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Why There Could Soon Be a New BMW Sport Wagon for the U.S.

Europe really is the land of the station wagon.

BMW unveiled the new 5-Series and i5 Touring wagons on Wednesday. For now, the sibling models are European exclusives, but Car and Driver reports there have been “hints” that a high-performance variant might make its way stateside.

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The new wagons fit right in with the rest of the 5-Series family. They have the same aggressive front fascia with large kidney grilles and a smooth sculpted shape. Once you get to the B-pillar, though, things start to change drastically. That’s because the roof now extends to the rear hatch door. The new profile gives an already stylish vehicle an even more muscular air.

The 2025 BMW i5 eDrive40 Touring from the side
2025 BMW i5 eDrive40 Touring

The interior of the wagon isn’t all that different from that of the 5-Series sedan up front. There’s a curved screen up front that includes the instrument gauge and central display. It’s also spacious with more than enough room for five. There is also a lot more storage room, according to Motor1.com. When the back row of seats is up, there’s 20.1 cubic feet of space in the truck. When the row is folded down, the amount of cargo room nearly triples to 60 cubic feet, more than its peers, the Audi A6 Avant and Mercedes-Benz E-Class wagon.

The wagon will be available with basically every kind of powertrain you could want. The 5-Series Touring comes with either a 2.0-liter four-cylinder diesel engine that produces 195 hp (the 520d), a 2.0-liter four-cylinder gas engine that produces 295 hp (the 530e), or a 3.0-liter inline-six turbodiesel that also produces 295 hp (the 540d xDriving). Each of the powertrains is either a mild- or plug-in hybrid setup. The 520d and 530e are also available with either rear or all-wheel drive, while the 540d comes standard with all-wheel drive.

Inside the 2025 BMW i5 eDrive40 Touring
Inside the i5 eDrive40 Touring

The all-electric i5 Touring comes with one of two powertrains. The first features one motor and generates up to 335 hp (i5 eDrive40) and the more powerful second has a dual-motor powertrain that pumps out a maximum of 593 hp). The extra power comes at a cost—range. The single-motor i5 can travel 348 miles on a charge, while the dual-motor version can travel 314 miles on a charge.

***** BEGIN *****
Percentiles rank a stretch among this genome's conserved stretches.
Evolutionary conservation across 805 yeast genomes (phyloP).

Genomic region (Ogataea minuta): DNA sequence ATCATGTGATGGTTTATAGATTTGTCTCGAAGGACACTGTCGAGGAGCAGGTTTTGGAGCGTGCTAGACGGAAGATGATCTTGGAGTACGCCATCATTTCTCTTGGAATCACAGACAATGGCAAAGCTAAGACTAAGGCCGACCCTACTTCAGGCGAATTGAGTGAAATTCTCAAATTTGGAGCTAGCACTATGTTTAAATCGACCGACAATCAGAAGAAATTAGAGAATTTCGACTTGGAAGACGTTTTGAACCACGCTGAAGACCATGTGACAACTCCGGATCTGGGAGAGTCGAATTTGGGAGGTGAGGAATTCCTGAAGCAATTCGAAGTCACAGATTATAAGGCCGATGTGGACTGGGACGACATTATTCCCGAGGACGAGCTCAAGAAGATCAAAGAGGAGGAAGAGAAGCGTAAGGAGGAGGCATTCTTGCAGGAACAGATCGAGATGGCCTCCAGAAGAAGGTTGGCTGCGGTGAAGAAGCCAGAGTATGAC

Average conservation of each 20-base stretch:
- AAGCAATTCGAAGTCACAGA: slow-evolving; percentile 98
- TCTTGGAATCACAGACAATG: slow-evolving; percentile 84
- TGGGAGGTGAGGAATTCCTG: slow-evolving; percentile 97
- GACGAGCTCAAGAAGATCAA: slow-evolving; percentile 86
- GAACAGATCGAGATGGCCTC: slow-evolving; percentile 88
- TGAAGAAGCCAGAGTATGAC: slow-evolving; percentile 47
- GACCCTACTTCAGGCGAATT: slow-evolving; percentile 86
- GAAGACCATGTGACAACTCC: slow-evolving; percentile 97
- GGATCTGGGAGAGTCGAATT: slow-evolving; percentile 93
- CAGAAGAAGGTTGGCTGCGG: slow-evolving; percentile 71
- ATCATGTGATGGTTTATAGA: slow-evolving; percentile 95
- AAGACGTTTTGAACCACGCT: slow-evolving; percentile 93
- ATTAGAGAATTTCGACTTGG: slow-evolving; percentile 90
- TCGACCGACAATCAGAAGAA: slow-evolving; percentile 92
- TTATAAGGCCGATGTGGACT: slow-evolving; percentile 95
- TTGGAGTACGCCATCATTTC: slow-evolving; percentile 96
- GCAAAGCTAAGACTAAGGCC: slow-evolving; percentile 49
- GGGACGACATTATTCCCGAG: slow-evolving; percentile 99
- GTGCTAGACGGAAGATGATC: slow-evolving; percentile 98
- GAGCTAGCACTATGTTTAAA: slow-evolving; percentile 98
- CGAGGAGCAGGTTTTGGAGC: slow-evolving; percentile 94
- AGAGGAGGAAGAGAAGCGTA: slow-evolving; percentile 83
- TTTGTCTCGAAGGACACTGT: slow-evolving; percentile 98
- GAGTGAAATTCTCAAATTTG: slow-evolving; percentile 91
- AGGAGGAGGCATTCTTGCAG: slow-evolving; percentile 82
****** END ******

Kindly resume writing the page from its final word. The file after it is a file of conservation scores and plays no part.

Neither the 5-Series nor i5 Touring is coming to the U.S. anytime soon—if ever. The same can’t be said about the new M5 Touring, which has yet to be officially announced. That’s the version that Car and Driver thinks may eventually make its way stateside. There’s precedent, of course. BMW may not have released a wagon on this side of the Atlantic in years, but its competitors, Audi and Mercedes, have. Those vehicles have also been warmly received, especially among enthusiasts.

The BMW i5 eDrive40 Touring's large trunk
The BMW i5 eDrive40 Touring's large trunk

When reached for comment on Thursday, a representative for BMW told Robb Report: “I can confirm that there are currently no plans to bring the 5 Series or i5 Touring models to the US. I can’t speculate either way about future product offerings, and we haven’t said anything about other possible models on the record.”

That means we’ll have to wait until the M5 Touring is announced, likely later this year, to find out if the U.S. is getting itself another performance wagon.

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